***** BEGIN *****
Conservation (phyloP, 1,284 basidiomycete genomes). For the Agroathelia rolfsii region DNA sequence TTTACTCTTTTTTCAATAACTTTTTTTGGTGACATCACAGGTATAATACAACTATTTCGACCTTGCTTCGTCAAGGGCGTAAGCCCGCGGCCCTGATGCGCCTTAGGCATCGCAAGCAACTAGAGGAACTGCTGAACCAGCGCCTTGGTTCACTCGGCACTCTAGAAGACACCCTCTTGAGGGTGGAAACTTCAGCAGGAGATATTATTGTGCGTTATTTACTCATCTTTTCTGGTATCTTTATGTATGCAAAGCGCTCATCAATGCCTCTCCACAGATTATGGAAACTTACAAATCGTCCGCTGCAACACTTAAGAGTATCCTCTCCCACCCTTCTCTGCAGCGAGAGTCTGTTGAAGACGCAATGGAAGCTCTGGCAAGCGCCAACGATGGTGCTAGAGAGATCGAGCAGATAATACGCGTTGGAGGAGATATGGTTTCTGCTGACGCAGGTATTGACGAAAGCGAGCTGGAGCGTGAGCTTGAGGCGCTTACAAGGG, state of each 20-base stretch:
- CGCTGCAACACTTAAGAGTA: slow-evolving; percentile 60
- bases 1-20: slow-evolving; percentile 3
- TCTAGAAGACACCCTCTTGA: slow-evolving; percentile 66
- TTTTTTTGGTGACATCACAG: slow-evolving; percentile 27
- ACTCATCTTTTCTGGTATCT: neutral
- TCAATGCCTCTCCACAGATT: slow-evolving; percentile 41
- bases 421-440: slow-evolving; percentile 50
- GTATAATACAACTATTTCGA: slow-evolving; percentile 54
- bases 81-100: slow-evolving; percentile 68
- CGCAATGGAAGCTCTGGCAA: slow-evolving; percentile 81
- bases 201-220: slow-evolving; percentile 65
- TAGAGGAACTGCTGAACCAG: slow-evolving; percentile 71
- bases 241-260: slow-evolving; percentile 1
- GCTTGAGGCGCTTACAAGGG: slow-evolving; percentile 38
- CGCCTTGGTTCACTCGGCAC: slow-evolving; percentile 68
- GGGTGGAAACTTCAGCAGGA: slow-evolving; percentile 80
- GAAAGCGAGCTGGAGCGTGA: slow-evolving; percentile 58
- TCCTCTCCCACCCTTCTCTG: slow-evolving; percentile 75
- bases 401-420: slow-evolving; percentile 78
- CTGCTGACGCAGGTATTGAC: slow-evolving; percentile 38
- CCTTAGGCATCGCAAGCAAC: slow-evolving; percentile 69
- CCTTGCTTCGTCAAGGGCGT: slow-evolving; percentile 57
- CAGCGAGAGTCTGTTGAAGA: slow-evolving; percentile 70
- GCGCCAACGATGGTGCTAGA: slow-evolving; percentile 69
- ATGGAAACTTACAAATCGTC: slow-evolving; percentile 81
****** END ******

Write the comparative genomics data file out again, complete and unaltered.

Conservation (phyloP, 1,284 basidiomycete genomes). For the Agroathelia rolfsii region DNA sequence TTTACTCTTTTTTCAATAACTTTTTTTGGTGACATCACAGGTATAATACAACTATTTCGACCTTGCTTCGTCAAGGGCGTAAGCCCGCGGCCCTGATGCGCCTTAGGCATCGCAAGCAACTAGAGGAACTGCTGAACCAGCGCCTTGGTTCACTCGGCACTCTAGAAGACACCCTCTTGAGGGTGGAAACTTCAGCAGGAGATATTATTGTGCGTTATTTACTCATCTTTTCTGGTATCTTTATGTATGCAAAGCGCTCATCAATGCCTCTCCACAGATTATGGAAACTTACAAATCGTCCGCTGCAACACTTAAGAGTATCCTCTCCCACCCTTCTCTGCAGCGAGAGTCTGTTGAAGACGCAATGGAAGCTCTGGCAAGCGCCAACGATGGTGCTAGAGAGATCGAGCAGATAATACGCGTTGGAGGAGATATGGTTTCTGCTGACGCAGGTATTGACGAAAGCGAGCTGGAGCGTGAGCTTGAGGCGCTTACAAGGG, state of each 20-base stretch:
- CGCTGCAACACTTAAGAGTA: slow-evolving; percentile 60
- bases 1-20: slow-evolving; percentile 3
- TCTAGAAGACACCCTCTTGA: slow-evolving; percentile 66
- TTTTTTTGGTGACATCACAG: slow-evolving; percentile 27
- ACTCATCTTTTCTGGTATCT: neutral
- TCAATGCCTCTCCACAGATT: slow-evolving; percentile 41
- bases 421-440: slow-evolving; percentile 50
- GTATAATACAACTATTTCGA: slow-evolving; percentile 54
- bases 81-100: slow-evolving; percentile 68
- CGCAATGGAAGCTCTGGCAA: slow-evolving; percentile 81
- bases 201-220: slow-evolving; percentile 65
- TAGAGGAACTGCTGAACCAG: slow-evolving; percentile 71
- bases 241-260: slow-evolving; percentile 1
- GCTTGAGGCGCTTACAAGGG: slow-evolving; percentile 38
- CGCCTTGGTTCACTCGGCAC: slow-evolving; percentile 68
- GGGTGGAAACTTCAGCAGGA: slow-evolving; percentile 80
- GAAAGCGAGCTGGAGCGTGA: slow-evolving; percentile 58
- TCCTCTCCCACCCTTCTCTG: slow-evolving; percentile 75
- bases 401-420: slow-evolving; percentile 78
- CTGCTGACGCAGGTATTGAC: slow-evolving; percentile 38
- CCTTAGGCATCGCAAGCAAC: slow-evolving; percentile 69
- CCTTGCTTCGTCAAGGGCGT: slow-evolving; percentile 57
- CAGCGAGAGTCTGTTGAAGA: slow-evolving; percentile 70
- GCGCCAACGATGGTGCTAGA: slow-evolving; percentile 69
- ATGGAAACTTACAAATCGTC: slow-evolving; percentile 81